The Fermi–Dirac and the Bose–Einstein integrals may both be expressed in terms of the polylogarithm functions, once the chemical potential is known. In this paper we provide Mathematica functions to obtain the chemical potential. From these it is then straightforward to evaluate properties of Bose and Fermi gases. For reference we include the classical (Maxwell) gas. Of course at low temperatures such a gas is un-physical; it violates the third law of thermodynamics. But at high temperatures the way that the Bose and Fermi gases deviate from the classical is instructive.

2 General Methodology

2.1 The Polylogarithm Functions

The expectation value of an extensive function of energy \(Q(\varepsilon )\) is given by
$$\begin{aligned} {\bar{Q}}=\alpha \sum _{i} Q(\varepsilon _{i})\,{n}(\varepsilon _{i}), \end{aligned}$$
(1)
where the sum is taken over the single particle energy states and \(\alpha \) is the factor which accounts for the degeneracy of the particles’ spin states. This is 2 for electrons (spin \(S= \frac{1}{2}\)); more generally, it will be \(2S + 1\). Here \(n(\varepsilon )\) is the Fermi–Dirac or the Bose–Einstein distribution function
$$\begin{aligned} n(\varepsilon ) = \frac{1}{e^{(\varepsilon -\mu )/kT}+ a}, \end{aligned}$$
(2)
where a is understood to be \(+1\) for fermions and \(-1\) for bosons. Classical particles also can be accommodated by taking \(a=0\). We may refer to such particles as “maxwellons”.

The distribution function involves the chemical potential \(\mu \), and so, this must be known before any later calculations. A key result of this paper is the provision of Mathematica functions for evaluation of the chemical potential for free fermion and boson gases in one, two and three dimensions.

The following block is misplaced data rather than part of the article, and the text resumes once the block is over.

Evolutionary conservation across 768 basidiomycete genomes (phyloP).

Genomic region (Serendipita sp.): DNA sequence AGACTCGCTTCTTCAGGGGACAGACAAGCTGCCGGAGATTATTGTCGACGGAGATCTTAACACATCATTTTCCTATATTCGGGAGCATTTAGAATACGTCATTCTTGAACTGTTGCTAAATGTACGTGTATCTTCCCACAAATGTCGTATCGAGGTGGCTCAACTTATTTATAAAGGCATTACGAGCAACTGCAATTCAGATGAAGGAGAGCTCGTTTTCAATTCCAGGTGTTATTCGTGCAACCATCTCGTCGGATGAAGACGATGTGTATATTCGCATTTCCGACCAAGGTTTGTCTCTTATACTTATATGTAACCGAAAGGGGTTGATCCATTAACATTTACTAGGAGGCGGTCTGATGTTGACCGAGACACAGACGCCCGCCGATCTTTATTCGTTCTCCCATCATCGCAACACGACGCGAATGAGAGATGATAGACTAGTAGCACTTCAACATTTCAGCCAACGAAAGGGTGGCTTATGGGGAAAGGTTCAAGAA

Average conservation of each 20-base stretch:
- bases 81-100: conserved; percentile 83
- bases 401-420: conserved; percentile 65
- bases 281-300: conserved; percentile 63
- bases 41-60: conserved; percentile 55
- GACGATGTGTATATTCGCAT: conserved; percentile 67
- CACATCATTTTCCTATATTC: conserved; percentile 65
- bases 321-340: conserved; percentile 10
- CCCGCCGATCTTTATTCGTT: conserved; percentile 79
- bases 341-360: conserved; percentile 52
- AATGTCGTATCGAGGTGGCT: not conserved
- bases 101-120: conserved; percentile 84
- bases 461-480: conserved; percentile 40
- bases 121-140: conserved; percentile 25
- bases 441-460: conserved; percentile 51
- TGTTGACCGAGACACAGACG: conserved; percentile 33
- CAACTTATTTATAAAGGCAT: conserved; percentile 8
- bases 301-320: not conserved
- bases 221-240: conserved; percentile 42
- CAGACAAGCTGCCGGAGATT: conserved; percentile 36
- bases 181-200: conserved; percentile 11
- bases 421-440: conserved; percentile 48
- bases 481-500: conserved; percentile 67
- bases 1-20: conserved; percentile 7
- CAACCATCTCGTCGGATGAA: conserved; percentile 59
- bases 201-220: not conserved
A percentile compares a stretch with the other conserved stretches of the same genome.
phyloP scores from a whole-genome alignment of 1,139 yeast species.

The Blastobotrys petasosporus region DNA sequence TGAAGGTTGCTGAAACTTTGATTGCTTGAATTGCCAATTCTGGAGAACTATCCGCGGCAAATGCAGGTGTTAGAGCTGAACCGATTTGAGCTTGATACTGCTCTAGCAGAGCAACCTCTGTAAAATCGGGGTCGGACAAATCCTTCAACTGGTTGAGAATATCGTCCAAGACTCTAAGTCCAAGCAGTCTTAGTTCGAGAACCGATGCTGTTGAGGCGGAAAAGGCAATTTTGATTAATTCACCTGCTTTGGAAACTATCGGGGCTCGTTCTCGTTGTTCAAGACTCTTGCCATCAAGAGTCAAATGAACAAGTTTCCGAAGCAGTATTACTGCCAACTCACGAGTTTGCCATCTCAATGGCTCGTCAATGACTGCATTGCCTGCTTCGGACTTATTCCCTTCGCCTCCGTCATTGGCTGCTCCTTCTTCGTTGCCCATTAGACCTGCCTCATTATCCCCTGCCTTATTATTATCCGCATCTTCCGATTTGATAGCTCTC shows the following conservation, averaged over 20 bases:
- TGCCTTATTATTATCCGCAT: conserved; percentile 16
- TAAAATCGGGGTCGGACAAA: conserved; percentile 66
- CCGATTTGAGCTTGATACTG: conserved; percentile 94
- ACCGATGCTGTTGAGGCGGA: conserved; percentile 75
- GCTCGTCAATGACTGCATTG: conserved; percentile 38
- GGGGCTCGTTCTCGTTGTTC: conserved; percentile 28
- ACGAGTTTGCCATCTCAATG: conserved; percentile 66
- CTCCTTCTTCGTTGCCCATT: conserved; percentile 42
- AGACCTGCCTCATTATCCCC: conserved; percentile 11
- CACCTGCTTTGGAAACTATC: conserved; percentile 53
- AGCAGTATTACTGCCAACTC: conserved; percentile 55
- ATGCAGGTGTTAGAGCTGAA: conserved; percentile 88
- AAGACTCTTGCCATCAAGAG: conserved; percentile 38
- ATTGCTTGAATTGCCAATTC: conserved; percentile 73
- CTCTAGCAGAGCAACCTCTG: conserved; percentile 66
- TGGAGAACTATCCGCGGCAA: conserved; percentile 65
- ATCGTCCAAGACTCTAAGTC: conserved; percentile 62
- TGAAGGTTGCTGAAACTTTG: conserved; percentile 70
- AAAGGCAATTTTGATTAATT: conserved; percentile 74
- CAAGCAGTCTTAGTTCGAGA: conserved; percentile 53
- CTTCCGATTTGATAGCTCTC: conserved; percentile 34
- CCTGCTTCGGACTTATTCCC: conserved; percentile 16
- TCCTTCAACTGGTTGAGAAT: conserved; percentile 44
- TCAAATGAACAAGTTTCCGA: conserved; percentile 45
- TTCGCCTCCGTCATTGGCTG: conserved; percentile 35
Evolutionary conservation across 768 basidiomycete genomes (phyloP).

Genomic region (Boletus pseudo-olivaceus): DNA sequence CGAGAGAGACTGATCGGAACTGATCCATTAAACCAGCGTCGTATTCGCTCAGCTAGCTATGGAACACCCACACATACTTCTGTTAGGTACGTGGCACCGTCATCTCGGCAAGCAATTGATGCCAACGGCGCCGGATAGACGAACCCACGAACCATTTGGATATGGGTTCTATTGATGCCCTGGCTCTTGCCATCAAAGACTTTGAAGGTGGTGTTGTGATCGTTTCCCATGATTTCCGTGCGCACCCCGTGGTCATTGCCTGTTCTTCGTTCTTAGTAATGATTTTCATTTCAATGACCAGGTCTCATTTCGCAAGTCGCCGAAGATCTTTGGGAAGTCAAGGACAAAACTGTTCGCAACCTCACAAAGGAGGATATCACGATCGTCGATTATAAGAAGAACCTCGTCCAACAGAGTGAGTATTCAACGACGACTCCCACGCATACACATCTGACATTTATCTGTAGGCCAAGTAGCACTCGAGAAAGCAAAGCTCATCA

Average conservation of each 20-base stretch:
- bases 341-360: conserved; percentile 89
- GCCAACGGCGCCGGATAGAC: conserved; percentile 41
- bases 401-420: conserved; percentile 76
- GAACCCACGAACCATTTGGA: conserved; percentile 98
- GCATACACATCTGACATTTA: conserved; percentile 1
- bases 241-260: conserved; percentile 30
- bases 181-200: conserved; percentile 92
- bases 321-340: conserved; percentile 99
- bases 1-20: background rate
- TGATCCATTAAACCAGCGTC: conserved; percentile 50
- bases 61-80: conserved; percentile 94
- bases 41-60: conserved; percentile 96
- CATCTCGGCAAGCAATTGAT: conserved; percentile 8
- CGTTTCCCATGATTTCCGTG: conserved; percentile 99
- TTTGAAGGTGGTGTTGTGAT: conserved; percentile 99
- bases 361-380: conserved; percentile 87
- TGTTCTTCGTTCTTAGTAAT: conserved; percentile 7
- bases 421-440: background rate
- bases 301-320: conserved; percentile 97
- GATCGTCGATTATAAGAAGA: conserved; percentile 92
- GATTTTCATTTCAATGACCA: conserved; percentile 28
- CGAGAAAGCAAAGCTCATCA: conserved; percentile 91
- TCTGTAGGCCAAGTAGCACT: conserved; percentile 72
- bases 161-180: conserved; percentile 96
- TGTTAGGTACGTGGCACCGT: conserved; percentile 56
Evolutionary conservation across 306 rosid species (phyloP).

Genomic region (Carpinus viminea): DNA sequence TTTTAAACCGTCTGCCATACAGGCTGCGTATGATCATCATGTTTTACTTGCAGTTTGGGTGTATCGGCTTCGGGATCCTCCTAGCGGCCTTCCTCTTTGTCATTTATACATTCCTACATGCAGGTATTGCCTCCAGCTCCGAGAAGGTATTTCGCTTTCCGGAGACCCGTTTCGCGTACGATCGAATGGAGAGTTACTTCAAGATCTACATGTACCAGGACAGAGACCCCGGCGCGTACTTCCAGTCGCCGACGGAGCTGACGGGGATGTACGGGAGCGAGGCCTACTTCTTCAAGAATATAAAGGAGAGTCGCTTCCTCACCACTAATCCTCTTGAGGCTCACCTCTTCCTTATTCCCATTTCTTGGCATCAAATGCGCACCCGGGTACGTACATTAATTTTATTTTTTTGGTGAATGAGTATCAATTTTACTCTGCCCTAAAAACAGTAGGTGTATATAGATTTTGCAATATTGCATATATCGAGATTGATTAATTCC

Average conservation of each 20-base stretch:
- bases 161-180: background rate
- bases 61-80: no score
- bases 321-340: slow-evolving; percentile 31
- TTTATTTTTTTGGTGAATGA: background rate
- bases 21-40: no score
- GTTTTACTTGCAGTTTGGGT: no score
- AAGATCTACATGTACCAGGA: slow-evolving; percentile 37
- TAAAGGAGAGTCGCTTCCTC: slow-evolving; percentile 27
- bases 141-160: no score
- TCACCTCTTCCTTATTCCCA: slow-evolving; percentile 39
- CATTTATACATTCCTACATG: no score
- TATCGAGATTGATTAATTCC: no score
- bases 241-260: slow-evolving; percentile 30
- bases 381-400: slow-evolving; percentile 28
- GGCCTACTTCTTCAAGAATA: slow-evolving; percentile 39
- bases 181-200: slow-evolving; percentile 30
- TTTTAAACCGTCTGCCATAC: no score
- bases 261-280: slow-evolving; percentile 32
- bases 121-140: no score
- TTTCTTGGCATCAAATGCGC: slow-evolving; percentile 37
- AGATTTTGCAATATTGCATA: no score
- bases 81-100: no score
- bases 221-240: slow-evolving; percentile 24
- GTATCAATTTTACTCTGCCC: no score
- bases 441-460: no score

In the thermodynamic limit Eq. (1) usually may be converted to an integral
$$\begin{aligned} {\bar{Q}}=\alpha \int \limits _{0}^{\infty } Q(\varepsilon )\, g(\varepsilon )\,{n}(\varepsilon )\, {\mathrm {d}}\varepsilon , \end{aligned}$$
(3)
where \(g(\varepsilon )\) is the energy density of states. Since \(Q(\varepsilon )\) and \(g(\varepsilon )\) are often proportional to powers of \(\varepsilon \) we require to evaluate thermodynamic integrals of the form
$$\begin{aligned} \int \limits _0^\infty \varepsilon ^n n(\varepsilon )\,{\mathrm {d}}\varepsilon = \int \limits _0^\infty \frac{\varepsilon ^n\,{\mathrm {d}}\varepsilon }{e^{(\varepsilon -\mu )/kT}+ a}= (kT)^{n+1} \int \limits _0^\infty \frac{{x}^n\,{\mathrm {d}}{x}}{e^{x} z^{-1}+a}, \end{aligned}$$
(4)
where \(z= e^{\mu /kT}\) is the fugacity. These integrals are related to the polylogarithm functions \({\text {Li}}_s(z)\) [20, 21]:
$$\begin{aligned} \begin{aligned} \int \limits _0^\infty \frac{{x}^{s-1}}{ e^{x}\, z^{-1} +1}\,{\mathrm {d}}{x}&\phantom {-}=-\Gamma (s){\text {Li}}_s(-z) \\ \int \limits _0^\infty \frac{{x}^{s-1}}{e^{x} z^{-1}-1}\,{\mathrm {d}}{x}&\phantom {-}=\phantom {-}\Gamma (s){\text {Li}}_s(z)\\ \int \limits _0^\infty \frac{{x}^{s-1}}{e^{x} z^{-1}\phantom {+1}}\,{\mathrm {d}}{x}&\phantom {-}=\phantom {-}\Gamma (s)\, z. \end{aligned} \end{aligned}$$
(5)
The Maxwell case has been added for completeness.